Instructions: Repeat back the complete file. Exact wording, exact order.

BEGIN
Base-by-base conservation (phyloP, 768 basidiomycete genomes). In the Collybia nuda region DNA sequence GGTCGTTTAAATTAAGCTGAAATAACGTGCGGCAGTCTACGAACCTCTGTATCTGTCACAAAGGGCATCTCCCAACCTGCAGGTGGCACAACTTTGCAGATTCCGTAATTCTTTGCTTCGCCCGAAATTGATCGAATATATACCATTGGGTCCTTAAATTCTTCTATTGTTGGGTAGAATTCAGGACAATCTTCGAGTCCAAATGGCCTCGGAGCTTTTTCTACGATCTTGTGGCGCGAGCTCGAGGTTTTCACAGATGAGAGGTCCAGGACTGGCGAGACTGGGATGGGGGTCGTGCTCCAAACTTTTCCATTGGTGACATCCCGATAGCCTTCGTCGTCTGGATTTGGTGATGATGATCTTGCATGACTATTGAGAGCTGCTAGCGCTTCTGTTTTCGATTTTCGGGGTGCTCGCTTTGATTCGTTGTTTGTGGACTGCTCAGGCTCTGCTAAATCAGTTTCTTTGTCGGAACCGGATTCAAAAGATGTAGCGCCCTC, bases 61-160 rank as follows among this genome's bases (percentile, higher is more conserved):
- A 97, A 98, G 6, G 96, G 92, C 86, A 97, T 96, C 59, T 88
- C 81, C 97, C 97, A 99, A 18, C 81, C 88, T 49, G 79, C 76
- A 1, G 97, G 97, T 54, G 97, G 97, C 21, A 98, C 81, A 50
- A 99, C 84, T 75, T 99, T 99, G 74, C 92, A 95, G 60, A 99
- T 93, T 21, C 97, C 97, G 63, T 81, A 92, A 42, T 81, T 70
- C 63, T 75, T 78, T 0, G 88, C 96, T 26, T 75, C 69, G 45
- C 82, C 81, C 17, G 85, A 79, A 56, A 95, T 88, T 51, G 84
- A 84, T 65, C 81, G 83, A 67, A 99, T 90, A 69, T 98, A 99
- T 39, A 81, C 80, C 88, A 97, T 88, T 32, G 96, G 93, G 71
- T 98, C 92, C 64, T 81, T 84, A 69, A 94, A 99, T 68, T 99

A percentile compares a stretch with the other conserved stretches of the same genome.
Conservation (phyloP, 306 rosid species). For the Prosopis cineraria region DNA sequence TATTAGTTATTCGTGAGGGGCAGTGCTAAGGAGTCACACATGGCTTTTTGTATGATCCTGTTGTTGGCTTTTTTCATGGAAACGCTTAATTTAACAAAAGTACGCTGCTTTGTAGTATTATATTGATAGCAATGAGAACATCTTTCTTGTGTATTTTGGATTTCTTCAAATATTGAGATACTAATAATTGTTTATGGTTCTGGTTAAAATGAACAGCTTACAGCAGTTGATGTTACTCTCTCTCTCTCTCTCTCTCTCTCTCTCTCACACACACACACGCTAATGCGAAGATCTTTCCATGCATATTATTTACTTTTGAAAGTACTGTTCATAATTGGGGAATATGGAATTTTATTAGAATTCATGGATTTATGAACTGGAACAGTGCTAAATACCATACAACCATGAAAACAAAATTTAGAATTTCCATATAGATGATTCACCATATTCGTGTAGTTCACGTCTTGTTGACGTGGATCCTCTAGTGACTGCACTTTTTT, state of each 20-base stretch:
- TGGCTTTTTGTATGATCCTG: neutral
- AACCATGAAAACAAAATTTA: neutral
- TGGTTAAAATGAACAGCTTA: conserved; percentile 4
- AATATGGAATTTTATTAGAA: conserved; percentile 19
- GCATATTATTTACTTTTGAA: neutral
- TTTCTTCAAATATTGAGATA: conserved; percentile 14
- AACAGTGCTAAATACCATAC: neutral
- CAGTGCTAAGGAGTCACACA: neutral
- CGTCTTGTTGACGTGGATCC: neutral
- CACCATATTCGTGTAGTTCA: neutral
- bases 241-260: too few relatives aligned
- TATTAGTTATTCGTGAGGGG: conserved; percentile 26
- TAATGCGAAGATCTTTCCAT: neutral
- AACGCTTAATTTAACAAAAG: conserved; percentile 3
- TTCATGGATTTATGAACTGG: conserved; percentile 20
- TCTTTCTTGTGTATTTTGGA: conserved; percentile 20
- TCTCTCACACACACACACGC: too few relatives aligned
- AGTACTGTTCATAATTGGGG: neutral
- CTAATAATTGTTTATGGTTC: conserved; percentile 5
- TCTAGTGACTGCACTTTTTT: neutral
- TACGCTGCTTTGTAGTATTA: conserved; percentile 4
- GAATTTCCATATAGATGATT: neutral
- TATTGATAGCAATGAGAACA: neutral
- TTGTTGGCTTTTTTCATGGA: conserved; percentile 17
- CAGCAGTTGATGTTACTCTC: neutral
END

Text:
Base-by-base conservation (phyloP, 768 basidiomycete genomes). In the Collybia nuda region DNA sequence GGTCGTTTAAATTAAGCTGAAATAACGTGCGGCAGTCTACGAACCTCTGTATCTGTCACAAAGGGCATCTCCCAACCTGCAGGTGGCACAACTTTGCAGATTCCGTAATTCTTTGCTTCGCCCGAAATTGATCGAATATATACCATTGGGTCCTTAAATTCTTCTATTGTTGGGTAGAATTCAGGACAATCTTCGAGTCCAAATGGCCTCGGAGCTTTTTCTACGATCTTGTGGCGCGAGCTCGAGGTTTTCACAGATGAGAGGTCCAGGACTGGCGAGACTGGGATGGGGGTCGTGCTCCAAACTTTTCCATTGGTGACATCCCGATAGCCTTCGTCGTCTGGATTTGGTGATGATGATCTTGCATGACTATTGAGAGCTGCTAGCGCTTCTGTTTTCGATTTTCGGGGTGCTCGCTTTGATTCGTTGTTTGTGGACTGCTCAGGCTCTGCTAAATCAGTTTCTTTGTCGGAACCGGATTCAAAAGATGTAGCGCCCTC, bases 61-160 rank as follows among this genome's bases (percentile, higher is more conserved):
- A 97, A 98, G 6, G 96, G 92, C 86, A 97, T 96, C 59, T 88
- C 81, C 97, C 97, A 99, A 18, C 81, C 88, T 49, G 79, C 76
- A 1, G 97, G 97, T 54, G 97, G 97, C 21, A 98, C 81, A 50
- A 99, C 84, T 75, T 99, T 99, G 74, C 92, A 95, G 60, A 99
- T 93, T 21, C 97, C 97, G 63, T 81, A 92, A 42, T 81, T 70
- C 63, T 75, T 78, T 0, G 88, C 96, T 26, T 75, C 69, G 45
- C 82, C 81, C 17, G 85, A 79, A 56, A 95, T 88, T 51, G 84
- A 84, T 65, C 81, G 83, A 67, A 99, T 90, A 69, T 98, A 99
- T 39, A 81, C 80, C 88, A 97, T 88, T 32, G 96, G 93, G 71
- T 98, C 92, C 64, T 81, T 84, A 69, A 94, A 99, T 68, T 99

A percentile compares a stretch with the other conserved stretches of the same genome.
Conservation (phyloP, 306 rosid species). For the Prosopis cineraria region DNA sequence TATTAGTTATTCGTGAGGGGCAGTGCTAAGGAGTCACACATGGCTTTTTGTATGATCCTGTTGTTGGCTTTTTTCATGGAAACGCTTAATTTAACAAAAGTACGCTGCTTTGTAGTATTATATTGATAGCAATGAGAACATCTTTCTTGTGTATTTTGGATTTCTTCAAATATTGAGATACTAATAATTGTTTATGGTTCTGGTTAAAATGAACAGCTTACAGCAGTTGATGTTACTCTCTCTCTCTCTCTCTCTCTCTCTCTCTCACACACACACACGCTAATGCGAAGATCTTTCCATGCATATTATTTACTTTTGAAAGTACTGTTCATAATTGGGGAATATGGAATTTTATTAGAATTCATGGATTTATGAACTGGAACAGTGCTAAATACCATACAACCATGAAAACAAAATTTAGAATTTCCATATAGATGATTCACCATATTCGTGTAGTTCACGTCTTGTTGACGTGGATCCTCTAGTGACTGCACTTTTTT, state of each 20-base stretch:
- TGGCTTTTTGTATGATCCTG: neutral
- AACCATGAAAACAAAATTTA: neutral
- TGGTTAAAATGAACAGCTTA: conserved; percentile 4
- AATATGGAATTTTATTAGAA: conserved; percentile 19
- GCATATTATTTACTTTTGAA: neutral
- TTTCTTCAAATATTGAGATA: conserved; percentile 14
- AACAGTGCTAAATACCATAC: neutral
- CAGTGCTAAGGAGTCACACA: neutral
- CGTCTTGTTGACGTGGATCC: neutral
- CACCATATTCGTGTAGTTCA: neutral
- bases 241-260: too few relatives aligned
- TATTAGTTATTCGTGAGGGG: conserved; percentile 26
- TAATGCGAAGATCTTTCCAT: neutral
- AACGCTTAATTTAACAAAAG: conserved; percentile 3
- TTCATGGATTTATGAACTGG: conserved; percentile 20
- TCTTTCTTGTGTATTTTGGA: conserved; percentile 20
- TCTCTCACACACACACACGC: too few relatives aligned
- AGTACTGTTCATAATTGGGG: neutral
- CTAATAATTGTTTATGGTTC: conserved; percentile 5
- TCTAGTGACTGCACTTTTTT: neutral
- TACGCTGCTTTGTAGTATTA: conserved; percentile 4
- GAATTTCCATATAGATGATT: neutral
- TATTGATAGCAATGAGAACA: neutral
- TTGTTGGCTTTTTTCATGGA: conserved; percentile 17
- CAGCAGTTGATGTTACTCTC: neutral